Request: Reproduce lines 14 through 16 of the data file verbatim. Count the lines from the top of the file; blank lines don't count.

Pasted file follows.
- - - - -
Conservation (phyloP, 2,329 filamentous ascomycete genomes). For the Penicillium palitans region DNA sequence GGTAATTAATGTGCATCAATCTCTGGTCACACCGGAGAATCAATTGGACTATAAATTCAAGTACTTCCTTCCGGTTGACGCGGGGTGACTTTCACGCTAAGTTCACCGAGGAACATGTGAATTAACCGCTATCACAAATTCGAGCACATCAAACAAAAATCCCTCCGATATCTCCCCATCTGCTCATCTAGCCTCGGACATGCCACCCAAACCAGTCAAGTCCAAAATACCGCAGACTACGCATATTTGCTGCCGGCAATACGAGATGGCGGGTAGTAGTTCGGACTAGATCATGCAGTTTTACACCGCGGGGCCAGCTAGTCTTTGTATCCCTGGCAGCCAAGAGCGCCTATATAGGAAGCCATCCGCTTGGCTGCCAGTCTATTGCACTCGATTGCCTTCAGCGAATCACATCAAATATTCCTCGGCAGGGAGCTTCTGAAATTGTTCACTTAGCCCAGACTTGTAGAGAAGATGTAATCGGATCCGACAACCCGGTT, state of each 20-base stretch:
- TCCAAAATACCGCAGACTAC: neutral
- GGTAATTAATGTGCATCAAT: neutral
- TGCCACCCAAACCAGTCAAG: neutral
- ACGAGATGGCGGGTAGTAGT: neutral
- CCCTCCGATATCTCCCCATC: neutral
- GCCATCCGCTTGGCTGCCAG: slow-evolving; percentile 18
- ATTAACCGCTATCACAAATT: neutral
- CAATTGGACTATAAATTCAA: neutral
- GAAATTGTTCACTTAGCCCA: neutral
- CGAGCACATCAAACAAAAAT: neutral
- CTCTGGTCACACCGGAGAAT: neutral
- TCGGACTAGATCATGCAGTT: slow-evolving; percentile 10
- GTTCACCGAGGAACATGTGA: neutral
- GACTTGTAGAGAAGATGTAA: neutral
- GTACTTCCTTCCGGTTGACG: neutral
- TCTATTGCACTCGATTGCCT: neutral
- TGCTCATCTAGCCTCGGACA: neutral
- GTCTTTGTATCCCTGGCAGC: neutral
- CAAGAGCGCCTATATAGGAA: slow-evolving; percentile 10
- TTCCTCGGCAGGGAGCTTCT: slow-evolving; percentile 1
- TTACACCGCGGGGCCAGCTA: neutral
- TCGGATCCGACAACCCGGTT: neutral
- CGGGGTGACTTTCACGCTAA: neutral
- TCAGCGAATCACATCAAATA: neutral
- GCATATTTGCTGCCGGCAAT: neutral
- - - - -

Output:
- GTTCACCGAGGAACATGTGA: neutral
- GACTTGTAGAGAAGATGTAA: neutral
- GTACTTCCTTCCGGTTGACG: neutral